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Employing Delegation as a Management Task

written by: Marlene Gundlach • edited by: Michele McDonough • updated: 10/16/2009

Knowing how to delegate tasks to others can free your time up for more critical jobs. Knowing how to ask for help and monitor the progress though is critical.

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    Delegation

    Delegating is often a difficult task for project managers to master. Some may turn to it just to accomplish a task or meet a deadline. However, it is also an effective managing skill that demonstrates leadership. Instead of taking on all of the work themselves, project managers can assign work to others. However, this is not something that can be done without forethought and planning.

    Before delegating responsibility to others, a project manager needs to analyze the situation at hand and plan accordingly. Even though you are delegating tasks, you are still ultimately responsible for the end result. Begin by reviewing upcoming milestones and what requirements need to be met before each milestone is delivered. The next step is to determine whether these are tasks that can be delegated, and who is the best candidate to successfully complete the job. Be sure to fairly distribute work, keeping in mind the particular dynamics of your office. Setting guidelines for completion is also recommended. Let workers know what is expected and when; be sure everyone is well informed up front.

    After the tasks are delegated, you must continue to monitor progress. Just because you have handed off some of the responsibility, keep in mind again that you are ultimately responsible for the end result. Set a schedule to check in on progress being made either through face-to-face meetings or regular email updates. There are also programs such as Comindwork that allow project managers to monitor work records and what has been accomplished on any given day.

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    Check List

    Some find it difficult to delegate. They often feel it is best to just do the work all themselves. However, if you can get yourself to a place where you are comfortable seeking the help of others, you ultimately will be a more productive project manager. The following list can be used to guide you along the process of delegation:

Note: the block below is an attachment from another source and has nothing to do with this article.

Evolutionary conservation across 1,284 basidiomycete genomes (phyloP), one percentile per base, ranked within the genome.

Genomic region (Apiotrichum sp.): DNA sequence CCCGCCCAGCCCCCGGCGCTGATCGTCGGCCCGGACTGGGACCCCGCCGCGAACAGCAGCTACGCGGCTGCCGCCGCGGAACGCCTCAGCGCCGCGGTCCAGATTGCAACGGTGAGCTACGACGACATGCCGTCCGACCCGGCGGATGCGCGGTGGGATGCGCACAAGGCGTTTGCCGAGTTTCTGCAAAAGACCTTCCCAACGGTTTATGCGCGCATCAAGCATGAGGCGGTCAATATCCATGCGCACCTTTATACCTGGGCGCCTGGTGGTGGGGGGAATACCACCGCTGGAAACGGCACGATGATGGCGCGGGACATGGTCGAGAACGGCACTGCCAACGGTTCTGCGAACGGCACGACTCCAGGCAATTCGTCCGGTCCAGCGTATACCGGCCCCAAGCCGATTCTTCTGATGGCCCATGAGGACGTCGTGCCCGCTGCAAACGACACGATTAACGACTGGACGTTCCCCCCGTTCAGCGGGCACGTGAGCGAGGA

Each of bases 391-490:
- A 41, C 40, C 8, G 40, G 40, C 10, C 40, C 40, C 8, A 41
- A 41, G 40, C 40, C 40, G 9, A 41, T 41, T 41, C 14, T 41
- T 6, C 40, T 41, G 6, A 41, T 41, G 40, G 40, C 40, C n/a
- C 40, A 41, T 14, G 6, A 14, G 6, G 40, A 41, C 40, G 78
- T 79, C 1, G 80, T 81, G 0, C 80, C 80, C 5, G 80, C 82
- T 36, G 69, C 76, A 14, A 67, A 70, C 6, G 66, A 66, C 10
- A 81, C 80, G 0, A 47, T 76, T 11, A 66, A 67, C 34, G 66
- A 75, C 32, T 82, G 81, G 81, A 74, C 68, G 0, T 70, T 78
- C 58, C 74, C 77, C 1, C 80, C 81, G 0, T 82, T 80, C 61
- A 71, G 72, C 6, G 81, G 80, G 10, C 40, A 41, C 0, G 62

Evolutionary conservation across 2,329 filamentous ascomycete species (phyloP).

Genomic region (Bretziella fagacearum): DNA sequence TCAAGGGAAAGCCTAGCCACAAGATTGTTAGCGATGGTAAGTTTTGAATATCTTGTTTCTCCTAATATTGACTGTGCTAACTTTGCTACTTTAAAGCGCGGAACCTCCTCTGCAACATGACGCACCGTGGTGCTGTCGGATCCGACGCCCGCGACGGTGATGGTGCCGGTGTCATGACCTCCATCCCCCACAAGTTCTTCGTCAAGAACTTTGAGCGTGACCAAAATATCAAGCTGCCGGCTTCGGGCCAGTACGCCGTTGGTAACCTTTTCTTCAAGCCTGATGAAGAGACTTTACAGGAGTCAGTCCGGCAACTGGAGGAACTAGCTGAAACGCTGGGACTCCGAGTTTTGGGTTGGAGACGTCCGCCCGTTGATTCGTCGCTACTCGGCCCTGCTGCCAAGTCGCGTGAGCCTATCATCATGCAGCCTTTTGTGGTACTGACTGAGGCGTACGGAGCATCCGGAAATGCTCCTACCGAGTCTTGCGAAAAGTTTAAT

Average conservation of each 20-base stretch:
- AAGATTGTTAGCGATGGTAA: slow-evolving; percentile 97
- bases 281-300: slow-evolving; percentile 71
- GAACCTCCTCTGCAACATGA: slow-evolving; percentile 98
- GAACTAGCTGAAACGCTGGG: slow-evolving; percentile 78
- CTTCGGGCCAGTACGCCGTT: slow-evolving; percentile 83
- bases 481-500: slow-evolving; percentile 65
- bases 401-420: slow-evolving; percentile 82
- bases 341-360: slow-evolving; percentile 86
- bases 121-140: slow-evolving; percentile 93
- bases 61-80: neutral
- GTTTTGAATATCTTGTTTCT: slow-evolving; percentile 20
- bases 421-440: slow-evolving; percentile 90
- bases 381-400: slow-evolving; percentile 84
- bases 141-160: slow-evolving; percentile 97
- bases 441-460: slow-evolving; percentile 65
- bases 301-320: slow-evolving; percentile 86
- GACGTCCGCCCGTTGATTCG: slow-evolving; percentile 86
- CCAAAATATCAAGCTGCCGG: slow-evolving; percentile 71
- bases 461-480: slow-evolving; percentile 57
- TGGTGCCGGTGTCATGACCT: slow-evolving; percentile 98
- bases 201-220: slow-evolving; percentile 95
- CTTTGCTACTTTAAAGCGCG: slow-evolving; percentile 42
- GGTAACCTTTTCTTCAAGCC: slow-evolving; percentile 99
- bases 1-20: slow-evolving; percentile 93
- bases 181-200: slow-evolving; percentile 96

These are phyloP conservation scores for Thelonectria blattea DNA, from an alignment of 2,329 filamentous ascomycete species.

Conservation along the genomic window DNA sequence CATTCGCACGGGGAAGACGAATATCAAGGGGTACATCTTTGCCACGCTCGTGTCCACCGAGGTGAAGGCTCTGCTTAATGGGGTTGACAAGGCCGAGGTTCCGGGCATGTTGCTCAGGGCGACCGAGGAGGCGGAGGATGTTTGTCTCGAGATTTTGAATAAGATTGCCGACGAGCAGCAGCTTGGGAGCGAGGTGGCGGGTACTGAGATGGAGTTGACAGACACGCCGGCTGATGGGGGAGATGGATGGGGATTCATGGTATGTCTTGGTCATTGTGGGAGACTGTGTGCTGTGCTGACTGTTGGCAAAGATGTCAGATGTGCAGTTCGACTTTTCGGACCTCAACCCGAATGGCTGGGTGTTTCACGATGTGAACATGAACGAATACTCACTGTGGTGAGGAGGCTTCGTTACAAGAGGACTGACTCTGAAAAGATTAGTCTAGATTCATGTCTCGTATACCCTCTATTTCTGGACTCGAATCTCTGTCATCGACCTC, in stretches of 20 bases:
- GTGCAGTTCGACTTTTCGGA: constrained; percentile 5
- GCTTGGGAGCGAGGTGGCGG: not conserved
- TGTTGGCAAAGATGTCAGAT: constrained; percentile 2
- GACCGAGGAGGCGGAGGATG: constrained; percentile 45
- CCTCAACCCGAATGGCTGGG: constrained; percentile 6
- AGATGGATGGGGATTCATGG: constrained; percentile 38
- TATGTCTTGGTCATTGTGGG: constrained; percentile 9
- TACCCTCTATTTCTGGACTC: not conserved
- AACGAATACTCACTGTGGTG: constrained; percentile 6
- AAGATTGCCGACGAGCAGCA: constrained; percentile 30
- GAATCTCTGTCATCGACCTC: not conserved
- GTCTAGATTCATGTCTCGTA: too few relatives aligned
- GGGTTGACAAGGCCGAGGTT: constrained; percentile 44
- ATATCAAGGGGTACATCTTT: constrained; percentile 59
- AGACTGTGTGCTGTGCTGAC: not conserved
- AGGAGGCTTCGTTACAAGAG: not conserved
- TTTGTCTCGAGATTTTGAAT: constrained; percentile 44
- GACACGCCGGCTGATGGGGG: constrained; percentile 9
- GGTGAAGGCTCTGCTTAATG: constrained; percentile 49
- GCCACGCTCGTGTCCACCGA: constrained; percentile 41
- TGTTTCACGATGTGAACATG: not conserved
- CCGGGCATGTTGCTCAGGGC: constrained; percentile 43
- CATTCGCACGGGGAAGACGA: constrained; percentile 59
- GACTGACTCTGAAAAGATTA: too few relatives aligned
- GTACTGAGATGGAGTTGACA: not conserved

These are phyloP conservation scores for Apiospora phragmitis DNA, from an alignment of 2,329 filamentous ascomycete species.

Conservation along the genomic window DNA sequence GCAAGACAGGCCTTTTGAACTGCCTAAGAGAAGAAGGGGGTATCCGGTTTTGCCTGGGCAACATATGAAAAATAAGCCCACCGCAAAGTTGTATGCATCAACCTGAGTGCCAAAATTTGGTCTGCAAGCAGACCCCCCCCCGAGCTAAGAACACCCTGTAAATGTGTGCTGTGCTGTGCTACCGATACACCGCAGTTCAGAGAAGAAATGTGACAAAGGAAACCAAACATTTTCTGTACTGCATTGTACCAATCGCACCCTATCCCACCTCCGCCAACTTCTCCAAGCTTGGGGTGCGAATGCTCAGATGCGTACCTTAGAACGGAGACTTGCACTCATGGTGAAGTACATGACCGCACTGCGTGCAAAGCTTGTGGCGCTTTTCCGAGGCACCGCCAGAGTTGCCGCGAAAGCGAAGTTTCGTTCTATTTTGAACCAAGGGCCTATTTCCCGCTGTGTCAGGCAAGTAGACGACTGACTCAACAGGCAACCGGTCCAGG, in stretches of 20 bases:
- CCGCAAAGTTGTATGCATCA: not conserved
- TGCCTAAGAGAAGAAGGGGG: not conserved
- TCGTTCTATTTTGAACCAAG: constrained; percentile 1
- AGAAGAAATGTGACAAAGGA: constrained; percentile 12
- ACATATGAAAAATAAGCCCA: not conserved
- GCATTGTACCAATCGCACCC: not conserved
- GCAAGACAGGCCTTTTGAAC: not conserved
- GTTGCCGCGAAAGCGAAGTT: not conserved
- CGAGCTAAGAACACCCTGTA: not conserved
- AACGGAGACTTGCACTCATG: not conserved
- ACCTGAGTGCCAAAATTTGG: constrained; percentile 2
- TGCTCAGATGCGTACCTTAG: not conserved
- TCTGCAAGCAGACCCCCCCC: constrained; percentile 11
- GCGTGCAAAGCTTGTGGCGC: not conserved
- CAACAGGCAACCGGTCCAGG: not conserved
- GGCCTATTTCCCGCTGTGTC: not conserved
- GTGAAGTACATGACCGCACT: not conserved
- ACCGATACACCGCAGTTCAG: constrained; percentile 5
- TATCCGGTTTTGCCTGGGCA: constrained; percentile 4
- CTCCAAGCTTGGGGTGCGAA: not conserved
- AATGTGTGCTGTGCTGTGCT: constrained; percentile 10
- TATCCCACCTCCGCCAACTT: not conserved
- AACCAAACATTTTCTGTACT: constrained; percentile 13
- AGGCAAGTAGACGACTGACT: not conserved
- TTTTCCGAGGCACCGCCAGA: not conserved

• Decide what to delegate. The project manager must complete certain tasks. Make a list of what needs to be done, and then study the list to determine which tasks are a good fit for other workers.
    • Who can you delegate to? If Tom is a procrastinator and you are on a tight deadline, he should not be your first choice to delegate a task to. Match the tasks with the support staff that best meets your needs. This should take some thought and planning, don’t just throw it out to the first one to respond to an email.
    • Protect yourself. During the entire process, be sure to communicate your needs and monitor the project. Then, you can decide if you need to intervene at some point. Do not hesitate to step in and make suggestions or alleviate someone of their duties. Remember, that you are still responsible for the end result; therefore you must take an active role in monitoring the work of others.

    Some find it difficult to delegate. They often feel it is best to just do the work all themselves. However, if you can get yourself to a place where you are comfortable seeking the help of others, you ultimately will be a more productive project manager.

    For more articles on project management read Joe Taylor Jr's five-part series, Best Practices in Project Management. In this series Joe covers the following topics:

    • Following the Project Cycle
    • Standardizing Procedures
    • Clear Communication
    • Dealing with Change
    • Choose the Right Tools